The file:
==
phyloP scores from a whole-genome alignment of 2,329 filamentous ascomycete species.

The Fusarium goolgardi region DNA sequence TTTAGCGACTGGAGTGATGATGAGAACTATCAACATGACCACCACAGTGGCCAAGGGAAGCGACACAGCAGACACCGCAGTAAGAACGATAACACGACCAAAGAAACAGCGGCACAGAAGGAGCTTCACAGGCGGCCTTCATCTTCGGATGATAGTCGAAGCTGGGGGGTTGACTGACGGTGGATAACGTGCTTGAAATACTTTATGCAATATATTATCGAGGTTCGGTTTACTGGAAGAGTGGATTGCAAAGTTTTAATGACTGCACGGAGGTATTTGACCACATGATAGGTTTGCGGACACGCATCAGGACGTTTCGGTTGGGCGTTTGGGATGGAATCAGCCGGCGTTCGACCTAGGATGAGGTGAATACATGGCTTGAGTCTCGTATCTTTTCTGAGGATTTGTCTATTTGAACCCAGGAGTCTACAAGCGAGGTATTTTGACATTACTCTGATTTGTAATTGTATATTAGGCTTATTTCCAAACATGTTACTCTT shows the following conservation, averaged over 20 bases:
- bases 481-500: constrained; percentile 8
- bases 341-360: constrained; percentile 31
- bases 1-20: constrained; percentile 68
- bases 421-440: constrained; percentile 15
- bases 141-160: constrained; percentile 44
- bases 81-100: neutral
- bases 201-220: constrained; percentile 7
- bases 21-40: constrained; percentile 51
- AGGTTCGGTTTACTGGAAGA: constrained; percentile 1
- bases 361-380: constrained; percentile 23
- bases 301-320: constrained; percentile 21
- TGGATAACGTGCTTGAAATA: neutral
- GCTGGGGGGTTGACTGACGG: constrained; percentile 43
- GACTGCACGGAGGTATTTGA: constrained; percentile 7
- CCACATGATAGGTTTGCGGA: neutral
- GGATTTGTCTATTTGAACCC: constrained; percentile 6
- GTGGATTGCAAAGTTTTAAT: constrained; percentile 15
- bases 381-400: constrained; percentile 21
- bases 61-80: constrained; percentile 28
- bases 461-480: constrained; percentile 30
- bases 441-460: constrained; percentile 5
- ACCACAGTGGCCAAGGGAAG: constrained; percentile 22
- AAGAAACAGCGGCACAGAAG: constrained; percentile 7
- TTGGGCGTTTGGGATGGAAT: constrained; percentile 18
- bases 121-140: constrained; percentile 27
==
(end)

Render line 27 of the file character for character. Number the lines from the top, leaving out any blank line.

- bases 121-140: constrained; percentile 27